Document Type : Primary Research paper
Research Scholar, Humanities Division, Department of Sciences & Humanities,
Professor, Humanities Division, Department of Sciences & Humanities, Vignan’s Foundation for Science, Technology & Research, (Deemed to be University), Andhra Pradesh, INDIA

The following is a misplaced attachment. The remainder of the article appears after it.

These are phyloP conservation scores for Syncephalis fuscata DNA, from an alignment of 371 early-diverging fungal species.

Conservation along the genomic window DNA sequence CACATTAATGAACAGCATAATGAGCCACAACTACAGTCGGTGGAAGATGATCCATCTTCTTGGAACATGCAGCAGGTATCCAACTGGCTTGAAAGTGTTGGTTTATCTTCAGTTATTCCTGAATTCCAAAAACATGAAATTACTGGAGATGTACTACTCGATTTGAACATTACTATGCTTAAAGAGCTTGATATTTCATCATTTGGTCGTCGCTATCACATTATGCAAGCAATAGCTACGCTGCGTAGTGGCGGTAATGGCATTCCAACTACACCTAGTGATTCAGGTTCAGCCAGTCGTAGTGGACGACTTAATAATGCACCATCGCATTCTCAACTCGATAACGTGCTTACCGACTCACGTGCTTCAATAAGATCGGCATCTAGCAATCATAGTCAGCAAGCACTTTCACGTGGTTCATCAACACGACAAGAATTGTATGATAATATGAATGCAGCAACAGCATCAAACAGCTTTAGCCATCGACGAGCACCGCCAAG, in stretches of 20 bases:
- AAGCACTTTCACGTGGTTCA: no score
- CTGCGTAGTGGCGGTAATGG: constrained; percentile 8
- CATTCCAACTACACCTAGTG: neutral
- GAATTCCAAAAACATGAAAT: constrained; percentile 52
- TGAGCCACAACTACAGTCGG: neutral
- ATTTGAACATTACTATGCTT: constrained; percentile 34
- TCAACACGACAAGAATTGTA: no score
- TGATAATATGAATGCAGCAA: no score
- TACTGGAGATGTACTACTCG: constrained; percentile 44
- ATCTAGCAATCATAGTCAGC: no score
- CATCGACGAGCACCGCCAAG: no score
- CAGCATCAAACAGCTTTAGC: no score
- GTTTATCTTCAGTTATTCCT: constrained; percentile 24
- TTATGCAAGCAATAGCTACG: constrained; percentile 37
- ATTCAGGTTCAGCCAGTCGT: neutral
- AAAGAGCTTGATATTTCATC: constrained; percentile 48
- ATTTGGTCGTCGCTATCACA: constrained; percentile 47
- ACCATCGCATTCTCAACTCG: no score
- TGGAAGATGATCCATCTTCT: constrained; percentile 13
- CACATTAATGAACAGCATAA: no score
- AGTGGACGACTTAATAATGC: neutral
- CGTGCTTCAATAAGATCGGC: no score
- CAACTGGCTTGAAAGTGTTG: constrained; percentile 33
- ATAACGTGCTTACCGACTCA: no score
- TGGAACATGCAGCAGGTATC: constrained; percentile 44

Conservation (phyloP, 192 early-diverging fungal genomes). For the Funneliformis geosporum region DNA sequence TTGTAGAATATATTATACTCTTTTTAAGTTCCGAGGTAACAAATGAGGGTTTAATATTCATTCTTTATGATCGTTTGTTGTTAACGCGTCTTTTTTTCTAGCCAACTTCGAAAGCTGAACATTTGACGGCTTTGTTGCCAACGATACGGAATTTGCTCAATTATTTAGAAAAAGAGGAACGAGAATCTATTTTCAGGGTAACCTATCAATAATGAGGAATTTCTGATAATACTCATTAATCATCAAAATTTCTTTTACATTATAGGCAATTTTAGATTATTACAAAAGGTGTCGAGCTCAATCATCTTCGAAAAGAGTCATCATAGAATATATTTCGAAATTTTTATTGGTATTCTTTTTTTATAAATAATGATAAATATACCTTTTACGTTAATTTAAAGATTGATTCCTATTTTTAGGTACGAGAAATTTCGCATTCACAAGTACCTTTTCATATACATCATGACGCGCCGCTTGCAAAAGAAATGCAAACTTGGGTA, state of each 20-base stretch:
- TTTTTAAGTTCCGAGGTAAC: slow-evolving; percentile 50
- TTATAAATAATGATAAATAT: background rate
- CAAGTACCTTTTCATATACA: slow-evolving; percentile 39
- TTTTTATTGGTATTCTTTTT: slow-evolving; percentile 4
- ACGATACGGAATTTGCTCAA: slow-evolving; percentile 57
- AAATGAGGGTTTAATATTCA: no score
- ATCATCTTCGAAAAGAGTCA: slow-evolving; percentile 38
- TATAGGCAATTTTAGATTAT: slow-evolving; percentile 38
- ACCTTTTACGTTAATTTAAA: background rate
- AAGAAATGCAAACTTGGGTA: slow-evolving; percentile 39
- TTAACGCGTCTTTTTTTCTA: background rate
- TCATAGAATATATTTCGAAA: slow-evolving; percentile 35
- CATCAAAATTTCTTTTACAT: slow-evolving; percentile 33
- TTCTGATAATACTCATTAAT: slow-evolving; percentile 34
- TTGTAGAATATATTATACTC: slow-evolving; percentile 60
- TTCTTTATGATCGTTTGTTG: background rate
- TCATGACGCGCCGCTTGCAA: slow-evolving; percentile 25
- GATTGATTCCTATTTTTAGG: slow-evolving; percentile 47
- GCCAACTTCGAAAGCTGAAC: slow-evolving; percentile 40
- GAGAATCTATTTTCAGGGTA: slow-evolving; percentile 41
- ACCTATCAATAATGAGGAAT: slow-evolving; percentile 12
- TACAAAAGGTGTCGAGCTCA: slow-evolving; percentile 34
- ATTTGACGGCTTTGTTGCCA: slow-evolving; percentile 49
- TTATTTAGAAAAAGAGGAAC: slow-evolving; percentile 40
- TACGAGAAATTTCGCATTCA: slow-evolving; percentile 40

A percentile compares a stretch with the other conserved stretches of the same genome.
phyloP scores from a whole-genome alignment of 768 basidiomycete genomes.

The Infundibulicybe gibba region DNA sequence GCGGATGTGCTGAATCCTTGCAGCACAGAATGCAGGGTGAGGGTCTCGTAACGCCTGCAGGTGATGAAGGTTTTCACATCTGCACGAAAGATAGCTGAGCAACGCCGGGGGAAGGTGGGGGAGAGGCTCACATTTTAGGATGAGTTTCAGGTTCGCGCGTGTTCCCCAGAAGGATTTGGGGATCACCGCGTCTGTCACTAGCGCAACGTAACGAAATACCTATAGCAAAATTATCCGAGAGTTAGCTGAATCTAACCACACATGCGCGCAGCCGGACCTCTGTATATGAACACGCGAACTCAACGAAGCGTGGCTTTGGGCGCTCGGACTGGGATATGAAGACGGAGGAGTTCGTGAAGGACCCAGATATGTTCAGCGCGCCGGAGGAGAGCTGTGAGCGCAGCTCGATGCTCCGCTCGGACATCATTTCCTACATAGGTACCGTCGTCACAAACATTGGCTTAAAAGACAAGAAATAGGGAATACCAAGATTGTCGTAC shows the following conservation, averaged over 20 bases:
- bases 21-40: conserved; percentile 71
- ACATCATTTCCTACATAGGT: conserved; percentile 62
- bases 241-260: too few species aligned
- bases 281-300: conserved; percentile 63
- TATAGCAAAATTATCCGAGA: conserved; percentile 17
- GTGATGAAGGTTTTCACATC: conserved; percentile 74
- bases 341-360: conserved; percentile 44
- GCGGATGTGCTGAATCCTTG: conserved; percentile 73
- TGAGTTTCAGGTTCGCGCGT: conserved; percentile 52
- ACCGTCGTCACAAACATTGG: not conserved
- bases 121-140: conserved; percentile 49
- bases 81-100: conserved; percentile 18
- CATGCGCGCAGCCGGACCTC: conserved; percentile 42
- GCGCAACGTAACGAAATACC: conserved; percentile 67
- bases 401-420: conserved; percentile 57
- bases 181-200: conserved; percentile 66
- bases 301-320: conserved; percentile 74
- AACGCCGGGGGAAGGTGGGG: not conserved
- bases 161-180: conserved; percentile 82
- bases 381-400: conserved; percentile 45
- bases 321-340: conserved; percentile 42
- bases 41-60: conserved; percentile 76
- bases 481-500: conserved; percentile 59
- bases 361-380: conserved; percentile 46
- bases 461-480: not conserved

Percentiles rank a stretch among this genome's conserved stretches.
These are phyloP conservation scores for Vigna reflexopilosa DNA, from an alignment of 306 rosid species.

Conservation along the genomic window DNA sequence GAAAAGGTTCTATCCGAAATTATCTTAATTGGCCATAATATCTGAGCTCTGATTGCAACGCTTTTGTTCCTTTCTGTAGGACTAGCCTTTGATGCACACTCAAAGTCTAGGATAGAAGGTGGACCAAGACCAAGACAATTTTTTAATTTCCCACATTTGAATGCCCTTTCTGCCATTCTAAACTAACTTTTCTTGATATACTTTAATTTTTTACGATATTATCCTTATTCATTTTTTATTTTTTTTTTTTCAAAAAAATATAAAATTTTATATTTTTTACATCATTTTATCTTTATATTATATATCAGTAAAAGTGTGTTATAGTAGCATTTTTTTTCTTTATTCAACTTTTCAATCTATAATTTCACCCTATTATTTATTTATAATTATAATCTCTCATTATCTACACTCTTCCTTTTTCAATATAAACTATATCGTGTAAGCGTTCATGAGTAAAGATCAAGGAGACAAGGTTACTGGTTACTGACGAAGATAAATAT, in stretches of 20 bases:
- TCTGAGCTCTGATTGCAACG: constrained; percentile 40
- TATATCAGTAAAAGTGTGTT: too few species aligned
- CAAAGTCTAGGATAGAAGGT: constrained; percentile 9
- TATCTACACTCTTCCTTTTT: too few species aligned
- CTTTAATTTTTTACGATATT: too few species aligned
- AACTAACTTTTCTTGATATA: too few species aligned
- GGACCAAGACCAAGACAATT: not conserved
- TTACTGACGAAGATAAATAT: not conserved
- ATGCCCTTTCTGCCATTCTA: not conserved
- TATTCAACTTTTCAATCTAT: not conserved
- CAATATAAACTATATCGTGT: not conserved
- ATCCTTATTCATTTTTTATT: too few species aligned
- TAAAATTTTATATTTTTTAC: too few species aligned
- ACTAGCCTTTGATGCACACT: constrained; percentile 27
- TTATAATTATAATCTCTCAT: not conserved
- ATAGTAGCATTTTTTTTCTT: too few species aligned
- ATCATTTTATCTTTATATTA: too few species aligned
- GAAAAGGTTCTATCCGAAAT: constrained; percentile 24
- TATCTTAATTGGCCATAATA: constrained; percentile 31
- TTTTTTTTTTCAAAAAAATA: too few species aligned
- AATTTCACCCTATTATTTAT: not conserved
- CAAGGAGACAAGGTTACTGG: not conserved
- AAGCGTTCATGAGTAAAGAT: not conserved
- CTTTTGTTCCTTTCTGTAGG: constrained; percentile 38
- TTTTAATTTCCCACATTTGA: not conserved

The postmodern novel, it is argued tends to be “subversive” of the very literary tradition to which it professes to belong. The juxtaposition of the two terms ‘postmodern’ and ‘novel’ and their relationship is considered ironic, because undermining of the genre of the novel, is a stated function of the postmodern. Literary critics have commented on how in the postmodern age, the novel mutates and adapts itself anew by breaking with the earlier narrative techniques. It preoccupies itself with presenting the inner world of the characters, their insecurities, anxieties and dilemmas. Temporally, it no longer follows the linear chronology of traditional narratives. Mirroring the deeply alienated and fragmented self, emerging out of the calamitous events of history in the twentieth century and the dehumanizing effect brought about by rapid technological advancements (Bauman, Liquid Modernity), a certain element of strangeness is evident in the postmodern novel. Almost everything, i.e., right from the plot structure to character delineation seems to be radically altered and the reader has no way of understanding in what conditions of the real world the characters have been conditioned or shaped by or what standards of rationality or values, they are departing from. Thus, the conventions of realism and sanity, (which presupposed the universality of human condition) are subverted. Individuals are often manifested as structure-less beings, continuously mutating, while their actions and behavior appear arbitrary and self-contradictory, and hence extremely baffling to the readers. Fiction thus, becomes a metaphor of fragmentation and postmodern disorientation. The paper will discuss how Kazuo Ishiguro deploys all these elements of metafiction in The Remains of the Day. The novel reveals the fragmented self that is essentially preoccupied with the ontological recollection. No particular time frame is evident to understand the story line in a chronological order. There is a tension of temporal distortion throughout the text and characters.